How can video conferencing techniques build learning community and preserve flexibility in online courses?
Amber Dailey-Hebert and Linda Passamaneck, Park University
20-Minute Mentor Session

A significant challenge facing online faculty is creating an engaged student learning community where learners feel meaningfully connected to their instructor and peers. Yet a ‘lack of interaction’ was the most cited cause of dissatisfaction among learners in online and hybrid courses (Cole, Shelley, and Swartz, 2014). Live videocalls can reduce this dissatisfaction. Research shows that besides improved learner motivation and final exam scores (Giesbers, Rienties, Tempelaar, Gijselaers, 2013) successfully implemented video conferencing can increase learner and faculty satisfaction (Martin, Parker, and Deale, 2012). We’ll share the most effective synchronous engagement activities you can use, our research findings about student perceptions of online course engagement, and use collaborative knowledge sharing to discuss tangible strategies to integrate video conferencing into your online courses.


How can I flip boring text-based discussion boards into interactive video response activities that engage both student and teacher?
Robb Beane, William Penn University
20-Minute Mentor Session

Flipgrid is the leading video discussion platform for millions of pre-K to PhD educators, students, and families in 180+ countries. Students record short, authentic videos and can reply to each other’s videos. Educators are 100% in control with video moderation, access controls, and much more. Students can capture widescreen videos, pause while recording, add more after reviewing, and trim to perfect. From 15 seconds to 5 minutes, your students can perfect their pitch for a book talk or present a short lesson. After this session, participants will have participated in completing a Flipgrid as a student, leave with a knowledge of using Flipgrid in the classroom, and will have participated in creating a Flipgrid as an instructor.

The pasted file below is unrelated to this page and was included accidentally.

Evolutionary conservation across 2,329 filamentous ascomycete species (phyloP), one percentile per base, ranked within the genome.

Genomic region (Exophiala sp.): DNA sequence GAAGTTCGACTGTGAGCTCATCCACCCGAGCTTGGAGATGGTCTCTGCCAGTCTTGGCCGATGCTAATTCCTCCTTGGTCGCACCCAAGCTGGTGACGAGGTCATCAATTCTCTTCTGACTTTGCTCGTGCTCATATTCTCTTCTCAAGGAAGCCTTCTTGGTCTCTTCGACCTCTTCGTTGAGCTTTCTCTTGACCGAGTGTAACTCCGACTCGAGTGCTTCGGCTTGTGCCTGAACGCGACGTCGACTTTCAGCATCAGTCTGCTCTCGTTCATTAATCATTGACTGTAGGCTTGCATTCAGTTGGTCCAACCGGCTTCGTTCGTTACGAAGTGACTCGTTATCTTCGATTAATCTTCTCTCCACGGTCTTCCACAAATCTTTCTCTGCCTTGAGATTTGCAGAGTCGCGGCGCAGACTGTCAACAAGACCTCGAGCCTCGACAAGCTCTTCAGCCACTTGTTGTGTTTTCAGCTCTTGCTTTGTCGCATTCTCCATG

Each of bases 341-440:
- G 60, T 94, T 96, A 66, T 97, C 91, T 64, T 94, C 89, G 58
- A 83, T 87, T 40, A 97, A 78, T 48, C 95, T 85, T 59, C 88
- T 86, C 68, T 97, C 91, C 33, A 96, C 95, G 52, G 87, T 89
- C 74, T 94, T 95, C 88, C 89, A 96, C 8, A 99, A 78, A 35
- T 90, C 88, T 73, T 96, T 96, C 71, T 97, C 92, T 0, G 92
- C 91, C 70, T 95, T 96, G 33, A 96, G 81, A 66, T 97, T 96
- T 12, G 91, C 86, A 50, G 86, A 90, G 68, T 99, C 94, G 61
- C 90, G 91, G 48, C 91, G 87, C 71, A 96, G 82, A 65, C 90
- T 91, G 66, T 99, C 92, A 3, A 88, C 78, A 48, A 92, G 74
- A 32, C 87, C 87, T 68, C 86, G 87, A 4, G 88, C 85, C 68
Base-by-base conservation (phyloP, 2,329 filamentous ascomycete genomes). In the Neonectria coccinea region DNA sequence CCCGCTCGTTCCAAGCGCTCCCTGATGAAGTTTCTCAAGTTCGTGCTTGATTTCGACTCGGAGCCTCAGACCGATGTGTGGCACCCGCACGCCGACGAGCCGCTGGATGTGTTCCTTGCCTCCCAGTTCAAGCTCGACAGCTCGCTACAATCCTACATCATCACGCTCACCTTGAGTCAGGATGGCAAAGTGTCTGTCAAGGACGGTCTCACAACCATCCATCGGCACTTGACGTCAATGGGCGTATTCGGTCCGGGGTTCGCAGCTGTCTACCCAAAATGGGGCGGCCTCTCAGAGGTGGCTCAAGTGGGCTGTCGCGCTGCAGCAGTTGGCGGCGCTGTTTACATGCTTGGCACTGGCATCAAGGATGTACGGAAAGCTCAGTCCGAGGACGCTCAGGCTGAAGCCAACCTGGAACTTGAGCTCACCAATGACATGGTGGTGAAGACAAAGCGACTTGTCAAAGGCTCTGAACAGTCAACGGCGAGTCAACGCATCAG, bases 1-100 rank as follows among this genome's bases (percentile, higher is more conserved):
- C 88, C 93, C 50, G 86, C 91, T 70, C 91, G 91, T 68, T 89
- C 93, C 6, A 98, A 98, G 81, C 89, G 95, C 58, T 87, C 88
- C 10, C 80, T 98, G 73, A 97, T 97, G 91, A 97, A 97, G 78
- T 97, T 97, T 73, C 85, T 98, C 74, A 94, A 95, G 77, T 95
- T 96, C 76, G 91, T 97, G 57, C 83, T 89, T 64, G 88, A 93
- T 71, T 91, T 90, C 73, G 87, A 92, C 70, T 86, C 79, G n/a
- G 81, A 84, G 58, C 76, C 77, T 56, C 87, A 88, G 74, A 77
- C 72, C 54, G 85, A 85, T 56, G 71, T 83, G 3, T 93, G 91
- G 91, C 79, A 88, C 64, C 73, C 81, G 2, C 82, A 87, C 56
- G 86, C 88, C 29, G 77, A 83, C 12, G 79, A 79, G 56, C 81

How can an institution redesign online faculty onboarding to provide continuity and faculty support while acclimating the faculty to the college?
Deidre Walker and Jennifer Stoker, Rasmussen College
20-Minute Mentor Session

Are you looking to develop a new approach to Online Faculty Onboarding? Rasmussen College implemented training that provides online faculty with the knowledge and support to provide a high-quality learning experience. We will discuss how we revamped our faculty onboarding process. We worked to provide continuity and connectedness by having the same Dean work with faculty from their interview through at least their 1st quarter. Also, we developed “Information Bursts,” which are short visual aids that we send out to provide reminders of tasks and processes. Lastly, we developed an organization to provide further resources, best practices, and examples of exemplary live sessions. These changes have resulted in better working relationships and a higher level of confidence in our instructors (79% felt prepared to teach their first course, and 100% felt prepared to teach their second course).